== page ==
‘Musicalia’ Rings at the Arts Barn

Photo | Marylou Bono Alfredo Ortiz, Carol Sontheimer, Magruder Murray, Roxana Rojas-Luzon, Bill Mapes, Frances Stowe-Sinkler and Meg Schaap gather at an artists reception for their work showcased in “Musicalia,” at the Arts Barn through March 31.

Photo | Marylou Bono
Alfredo Ortiz, Carol Sontheimer, Magruder Murray, Roxana Rojas-Luzon, Bill Mapes, Frances Stowe-Sinkler and Meg Schaap gather at an artists reception for their work showcased in “Musicalia,” at the Arts Barn through March 31.

Music can name the unnameable, and communicate the unknowable said composer Leonard Bernstein … and so plays “Musicalia,” the sound and shape of music in all formats, at the Arts Barn. As a companion to several musical events at the gallery in February and March, the “Musicalia” exhibit features art representing a broad range of music genres and artists.

Curated from a call to artists and by invitation, the exhibit’s featured artist is DC native Magruder Murray, who works in a unique style with a variety of media. There is so much to like in this exhibit. Its pieces will resonate with most. Curator Mary Weiss-Waldhorn’s talent shines once again as she has gathered artists who absorb musical emotion into their work and whose themes fit together seamlessly.

In addition to Murray, the exhibit showcases the work of Michael Auger, Goodloe Byron, Peter Foiles, Shanelle Jacobs, Michael Kuchinsky, Bill Mapes, Grace Newcomer, Alfredo Ortiz, Roxana Rojas-Luzon, Meg Schaap, Linda Slattery Sherman, Francine Stowe-Sinkler, David Terrar and Alexey Zoob. Glasswork by National Capital Art Glass Guild members Carol Sontheimer and Katherine Thomas is also on display. Local singer-songwriter and photographer Domenic Cicala shows two of his photographs in the exhibit. Don’t miss his additional photographs of musicians who have performed in the Arts Barn’s singer-songwriter series at the top of the stairwell. At the base of the stairwell is Alexey Zoob’s “Autumn Musicians,” a trio enjoying a respite from their playing surrounded by an Indian summer palette.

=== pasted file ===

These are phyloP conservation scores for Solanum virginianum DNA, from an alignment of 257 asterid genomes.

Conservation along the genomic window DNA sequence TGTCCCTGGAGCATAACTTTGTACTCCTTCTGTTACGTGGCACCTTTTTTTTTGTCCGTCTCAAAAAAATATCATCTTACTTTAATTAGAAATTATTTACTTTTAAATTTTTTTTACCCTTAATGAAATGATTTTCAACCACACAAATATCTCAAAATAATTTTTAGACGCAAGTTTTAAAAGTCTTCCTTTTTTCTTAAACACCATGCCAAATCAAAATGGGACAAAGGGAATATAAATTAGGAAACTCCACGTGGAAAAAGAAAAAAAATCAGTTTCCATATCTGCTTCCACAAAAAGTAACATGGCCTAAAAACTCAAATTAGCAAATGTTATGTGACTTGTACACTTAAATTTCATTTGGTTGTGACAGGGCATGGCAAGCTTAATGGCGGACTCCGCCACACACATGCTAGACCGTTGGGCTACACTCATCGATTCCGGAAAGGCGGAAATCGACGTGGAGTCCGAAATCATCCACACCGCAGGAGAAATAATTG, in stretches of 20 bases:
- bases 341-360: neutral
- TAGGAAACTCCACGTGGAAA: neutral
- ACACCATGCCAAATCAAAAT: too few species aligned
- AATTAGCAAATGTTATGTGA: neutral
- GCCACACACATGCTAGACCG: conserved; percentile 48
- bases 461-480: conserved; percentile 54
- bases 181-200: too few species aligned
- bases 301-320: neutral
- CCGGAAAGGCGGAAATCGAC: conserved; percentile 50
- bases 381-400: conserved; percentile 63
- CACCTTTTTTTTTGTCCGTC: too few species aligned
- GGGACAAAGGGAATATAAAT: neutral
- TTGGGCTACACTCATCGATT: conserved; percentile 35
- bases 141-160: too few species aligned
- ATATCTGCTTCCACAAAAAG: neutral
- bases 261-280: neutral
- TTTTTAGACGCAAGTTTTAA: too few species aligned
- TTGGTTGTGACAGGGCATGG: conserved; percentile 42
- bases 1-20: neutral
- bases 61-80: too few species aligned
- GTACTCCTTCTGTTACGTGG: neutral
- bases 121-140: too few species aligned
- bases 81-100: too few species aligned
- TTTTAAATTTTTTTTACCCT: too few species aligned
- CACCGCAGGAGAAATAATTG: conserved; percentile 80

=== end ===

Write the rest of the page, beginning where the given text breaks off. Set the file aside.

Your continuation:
Glass artist Carol Sontheimer’s molded octave keyboards—dishes, trays or conversation pieces—are fused in three parts. Skillful measurement of time is employed to create each—1400 degrees Fahrenheit for 5 minutes, then a lower temperature for the keys to contour fuse. “I sell a lot of keyboards in octaves,” Sontheimer said. “I started making them for a friend who is an organist.” Her “String Chorus Flowing I and V” are large square vessels of black, white and gray movement.

Favorites were Magruder Murray’s “Maybelyn,” Meg Schaap’s “Let It Be,” Michael Auger’s “Moonlit Players,” David Terrar’s “Let’s Make Some Noise” and the stylistic musicians captured by the discerning lens of Domenic Cicala.

Magruder Murray talked about his newest work, “Metro Jazz 4,” part of a series portraying musicians encountered in front of Metro stops each day while he rode to and from work, at the artists reception for “Musicalia” on Feb. 16. This piece depicts a young guitarist in a purple suit playing “Purple Rain” in the rain. The actual score from “Purple Rain” entwines the painting’s background, a technique Murray frequently uses. “God gave me a great number of gifts, but music wasn’t one of them,” he said, laughing. “This is the way I do music.”

Murray has been painting since he was six years old, attended the Corcoran School of Art in the ‘50s, and is a jazz lover. He studied architecture originally, but he went on to do graphic arts in the family’s U Street print shop, which is where he takes most of his inspiration. At that time, Murray told the crowd, U Street provided a rich arts environment. He became acquainted with many musicians who passed through the neighborhood, particularly at the Howard Theater. This continues to have an impact on his work and features in his new series, “People I’ve Met.” His first work stars a performer named Mother Blues who he met at a club in New Orleans.

Frances Stowe-Sinkler spoke of her introspective textile portrait “Through Me.” As an artist, she said that she “started very young with grandma and a whole lot of scraps on the floor!” She began quilting as a way to reuse materials in the home and was always surrounded by art and music. “I’m a big fan of music and it comes through in my art.”

Originally from Puerto Rico, Alfredo Ortiz came to Maryland in 1994 and began drawing at The Corner Pub in Silver Spring, which he frequented with colleagues after work. His drawings are done exclusively on napkins with scenes of what he is experiencing—people hanging out and having a good time. “The issue is the tissue,” he said, laughing. He has an extensive art background and recently took 53 of his drawings back to Puerto Rico where a gallery mounted and framed them for exhibit.

“Musicalia” is waiting for you at the Arts Barn through March 31, 10 a.m. to 5 p.m. Monday through Friday and 1:30 to 5:30 p.m. on Saturday.

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